• 1.

    With an adult, choose a large, outdoor paved area that is clean, safe, and free from traffic. Use a Chalk ‘n Roll to draw a rectangle about 40 feet (12 m) long and 5 feet (1.5 m) wide.

  • 2.

    Draw a triangle at each end that is about 8 feet (2.5 m) high, with the points toward the middle of the court. Draw two lines equally spaced horizontally across the triangles, dividing them into thirds.

  • 3.

    With Sidewalk Chalk, write a point value of 10 in the small triangle at the top of each larger triangle.

  • 4.

    Draw a line from the base of each small triangle down to the bottom of the larger triangles, bisecting the remainder of the triangles into four sections. Label these sections top to bottom, 8, 8 and 7, 7.

  • 5.

    Draw a line about 3 feet (1 m) from the tip of each triangle horizontally across the center of the court.

  • 6.

    Draw a shooting box at the base of each triangle as long as the court is wide. Mark a space for recording points.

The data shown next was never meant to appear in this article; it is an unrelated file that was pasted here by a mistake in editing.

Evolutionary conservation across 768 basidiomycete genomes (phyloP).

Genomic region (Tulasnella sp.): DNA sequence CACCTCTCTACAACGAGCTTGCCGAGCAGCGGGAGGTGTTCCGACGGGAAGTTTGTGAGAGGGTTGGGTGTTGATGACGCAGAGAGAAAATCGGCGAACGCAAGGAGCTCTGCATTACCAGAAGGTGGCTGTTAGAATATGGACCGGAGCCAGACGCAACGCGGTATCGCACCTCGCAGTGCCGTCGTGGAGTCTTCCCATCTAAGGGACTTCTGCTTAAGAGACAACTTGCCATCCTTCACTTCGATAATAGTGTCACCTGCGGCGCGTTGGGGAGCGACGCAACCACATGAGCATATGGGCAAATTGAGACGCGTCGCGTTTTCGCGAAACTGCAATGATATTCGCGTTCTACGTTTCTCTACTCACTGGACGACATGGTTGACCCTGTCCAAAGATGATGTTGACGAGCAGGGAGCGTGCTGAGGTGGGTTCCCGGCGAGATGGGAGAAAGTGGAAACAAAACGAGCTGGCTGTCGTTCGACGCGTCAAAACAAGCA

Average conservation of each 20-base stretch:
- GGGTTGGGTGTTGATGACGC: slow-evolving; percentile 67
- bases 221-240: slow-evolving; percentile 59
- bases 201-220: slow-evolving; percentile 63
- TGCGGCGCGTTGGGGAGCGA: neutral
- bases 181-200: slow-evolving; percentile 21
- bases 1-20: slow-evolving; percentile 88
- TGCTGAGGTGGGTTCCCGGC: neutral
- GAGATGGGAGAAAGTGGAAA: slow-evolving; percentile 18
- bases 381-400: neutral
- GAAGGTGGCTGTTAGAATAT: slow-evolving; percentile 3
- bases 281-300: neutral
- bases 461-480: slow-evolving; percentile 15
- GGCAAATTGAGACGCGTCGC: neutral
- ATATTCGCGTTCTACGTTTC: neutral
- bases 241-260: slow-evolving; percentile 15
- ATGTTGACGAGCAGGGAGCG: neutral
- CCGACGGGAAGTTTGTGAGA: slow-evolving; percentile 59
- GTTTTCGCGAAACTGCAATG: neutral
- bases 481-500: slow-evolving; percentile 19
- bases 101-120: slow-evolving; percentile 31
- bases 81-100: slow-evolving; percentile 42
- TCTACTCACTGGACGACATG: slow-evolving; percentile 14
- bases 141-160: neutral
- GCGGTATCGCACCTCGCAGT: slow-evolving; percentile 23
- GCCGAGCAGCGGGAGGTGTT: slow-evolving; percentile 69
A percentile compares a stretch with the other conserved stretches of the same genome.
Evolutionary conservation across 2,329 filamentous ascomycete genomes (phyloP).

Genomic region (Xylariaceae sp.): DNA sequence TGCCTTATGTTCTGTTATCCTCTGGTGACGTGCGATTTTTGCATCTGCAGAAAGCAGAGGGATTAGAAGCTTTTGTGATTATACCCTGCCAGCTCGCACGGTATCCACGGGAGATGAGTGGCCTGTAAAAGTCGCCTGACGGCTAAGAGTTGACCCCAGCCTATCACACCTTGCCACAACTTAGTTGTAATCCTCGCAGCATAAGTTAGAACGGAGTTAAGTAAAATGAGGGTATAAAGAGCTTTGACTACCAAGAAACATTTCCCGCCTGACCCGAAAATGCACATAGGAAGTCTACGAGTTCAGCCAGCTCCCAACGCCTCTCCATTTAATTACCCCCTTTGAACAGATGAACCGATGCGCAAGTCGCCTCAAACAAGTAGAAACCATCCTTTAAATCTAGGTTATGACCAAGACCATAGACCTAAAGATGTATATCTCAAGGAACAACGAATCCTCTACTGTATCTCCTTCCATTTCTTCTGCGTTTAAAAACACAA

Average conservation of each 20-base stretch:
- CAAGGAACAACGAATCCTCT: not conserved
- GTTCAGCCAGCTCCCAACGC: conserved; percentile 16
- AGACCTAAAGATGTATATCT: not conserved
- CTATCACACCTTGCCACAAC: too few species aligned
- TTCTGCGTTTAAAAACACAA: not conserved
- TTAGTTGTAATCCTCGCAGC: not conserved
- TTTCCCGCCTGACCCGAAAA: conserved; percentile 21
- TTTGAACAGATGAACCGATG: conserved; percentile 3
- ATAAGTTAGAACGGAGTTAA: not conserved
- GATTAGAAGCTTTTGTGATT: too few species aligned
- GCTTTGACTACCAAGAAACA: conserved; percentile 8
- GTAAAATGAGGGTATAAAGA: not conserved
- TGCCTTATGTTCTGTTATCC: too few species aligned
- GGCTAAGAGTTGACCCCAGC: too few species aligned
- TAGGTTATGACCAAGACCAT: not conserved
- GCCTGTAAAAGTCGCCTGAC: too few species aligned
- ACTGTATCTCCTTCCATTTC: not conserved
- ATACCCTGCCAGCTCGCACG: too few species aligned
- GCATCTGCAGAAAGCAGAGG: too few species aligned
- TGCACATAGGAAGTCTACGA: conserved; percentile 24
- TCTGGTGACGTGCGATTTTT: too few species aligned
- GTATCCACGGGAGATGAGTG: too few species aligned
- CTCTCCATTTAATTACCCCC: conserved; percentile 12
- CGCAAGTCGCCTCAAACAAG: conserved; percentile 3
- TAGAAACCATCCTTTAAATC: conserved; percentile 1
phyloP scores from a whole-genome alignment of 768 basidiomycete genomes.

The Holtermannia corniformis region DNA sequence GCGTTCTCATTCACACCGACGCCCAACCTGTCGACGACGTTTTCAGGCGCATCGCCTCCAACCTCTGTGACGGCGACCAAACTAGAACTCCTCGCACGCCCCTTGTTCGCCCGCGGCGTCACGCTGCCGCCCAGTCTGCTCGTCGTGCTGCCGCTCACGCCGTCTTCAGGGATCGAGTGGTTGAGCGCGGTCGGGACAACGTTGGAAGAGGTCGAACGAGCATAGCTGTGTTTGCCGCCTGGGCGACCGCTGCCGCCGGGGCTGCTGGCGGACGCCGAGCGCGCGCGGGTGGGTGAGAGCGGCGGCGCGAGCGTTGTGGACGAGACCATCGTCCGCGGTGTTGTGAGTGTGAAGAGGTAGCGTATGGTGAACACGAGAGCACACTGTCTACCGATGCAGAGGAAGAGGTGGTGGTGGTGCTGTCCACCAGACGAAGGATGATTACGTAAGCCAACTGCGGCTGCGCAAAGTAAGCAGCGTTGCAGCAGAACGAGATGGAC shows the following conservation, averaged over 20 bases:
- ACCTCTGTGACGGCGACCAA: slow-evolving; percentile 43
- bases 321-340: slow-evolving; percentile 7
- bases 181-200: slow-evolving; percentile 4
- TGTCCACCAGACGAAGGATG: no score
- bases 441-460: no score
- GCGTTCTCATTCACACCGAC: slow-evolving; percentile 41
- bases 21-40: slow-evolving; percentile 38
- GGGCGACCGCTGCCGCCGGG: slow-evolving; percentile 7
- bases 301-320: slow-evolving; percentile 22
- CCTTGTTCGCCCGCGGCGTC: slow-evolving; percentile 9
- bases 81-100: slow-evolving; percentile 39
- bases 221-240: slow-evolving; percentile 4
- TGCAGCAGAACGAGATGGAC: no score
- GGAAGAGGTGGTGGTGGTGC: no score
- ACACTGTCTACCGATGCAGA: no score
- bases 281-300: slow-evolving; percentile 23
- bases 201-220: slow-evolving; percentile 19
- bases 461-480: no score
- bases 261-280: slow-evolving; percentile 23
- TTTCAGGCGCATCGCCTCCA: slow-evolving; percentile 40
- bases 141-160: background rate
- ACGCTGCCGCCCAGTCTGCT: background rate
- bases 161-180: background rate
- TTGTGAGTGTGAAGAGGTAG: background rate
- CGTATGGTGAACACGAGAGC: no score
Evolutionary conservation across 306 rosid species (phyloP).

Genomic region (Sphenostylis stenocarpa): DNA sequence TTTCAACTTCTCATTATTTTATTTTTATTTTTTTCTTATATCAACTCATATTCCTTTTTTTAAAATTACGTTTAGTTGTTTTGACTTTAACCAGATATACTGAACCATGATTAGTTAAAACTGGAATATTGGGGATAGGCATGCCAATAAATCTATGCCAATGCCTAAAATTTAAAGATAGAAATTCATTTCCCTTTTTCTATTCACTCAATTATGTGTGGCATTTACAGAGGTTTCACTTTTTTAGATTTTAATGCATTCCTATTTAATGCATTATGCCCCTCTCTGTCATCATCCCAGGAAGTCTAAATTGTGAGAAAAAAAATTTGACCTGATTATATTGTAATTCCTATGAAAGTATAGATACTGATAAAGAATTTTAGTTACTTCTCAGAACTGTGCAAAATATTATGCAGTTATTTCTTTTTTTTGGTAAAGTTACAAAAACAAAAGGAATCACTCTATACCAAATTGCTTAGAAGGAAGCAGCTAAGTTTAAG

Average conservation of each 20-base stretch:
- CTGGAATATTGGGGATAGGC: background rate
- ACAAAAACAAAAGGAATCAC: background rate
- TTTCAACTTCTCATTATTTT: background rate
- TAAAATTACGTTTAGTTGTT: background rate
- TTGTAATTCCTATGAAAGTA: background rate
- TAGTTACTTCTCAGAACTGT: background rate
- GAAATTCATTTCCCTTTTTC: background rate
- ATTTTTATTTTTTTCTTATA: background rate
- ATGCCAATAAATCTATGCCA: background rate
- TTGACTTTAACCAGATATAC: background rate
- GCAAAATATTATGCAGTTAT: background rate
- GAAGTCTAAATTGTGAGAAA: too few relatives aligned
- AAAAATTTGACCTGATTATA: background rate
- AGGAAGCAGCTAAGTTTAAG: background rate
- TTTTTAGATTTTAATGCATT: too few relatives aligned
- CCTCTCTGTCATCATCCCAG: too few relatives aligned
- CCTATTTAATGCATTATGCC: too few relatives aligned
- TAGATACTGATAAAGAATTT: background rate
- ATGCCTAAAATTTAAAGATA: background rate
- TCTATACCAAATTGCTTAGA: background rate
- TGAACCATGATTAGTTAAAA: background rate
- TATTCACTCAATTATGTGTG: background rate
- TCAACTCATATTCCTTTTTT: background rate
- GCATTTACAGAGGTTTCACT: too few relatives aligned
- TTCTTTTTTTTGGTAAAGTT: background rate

• 7.

    Players find fallen sticks about as tall as they are to use for cues. Use rocks as discs (also called weights).

  • 8.

    Traditionally, two to four players stand in the shooting box behind one end of the court. Each team has four discs, placed in a straight line across the end. Agree on how many points will be considered a game.

  • 9.

    Teams take turns pushing their discs toward the opposite scoring area. Players try to land discs inside the scoring areas. If a disc does not pass the second line it is considered "dead" and removed from play. Discs must be completely within an area to ea

  • 10.

    Players also try to hit opponents’ discs out of scoring areas.

  • 11.

    When all eight discs are played, add up and record points. Play then continues from that end. Game is over when a player or team reaches the agreed-upon number of points.


  • For discs, try hockey pucks, rocks, or small cardboard boxes filled with sand and taped shut.
  • Try using brooms, hockey sticks, or croquet mallets to push the discs.
  • For solo play, make half of the court. Track the largest amount of points for four discs.
  • Shuffleboard courts can look however you imagine them to be. Design your own unique court. Make an elaborate, themed court with a Crayola Sidewalk Paint Sprayer and/or Super Brush.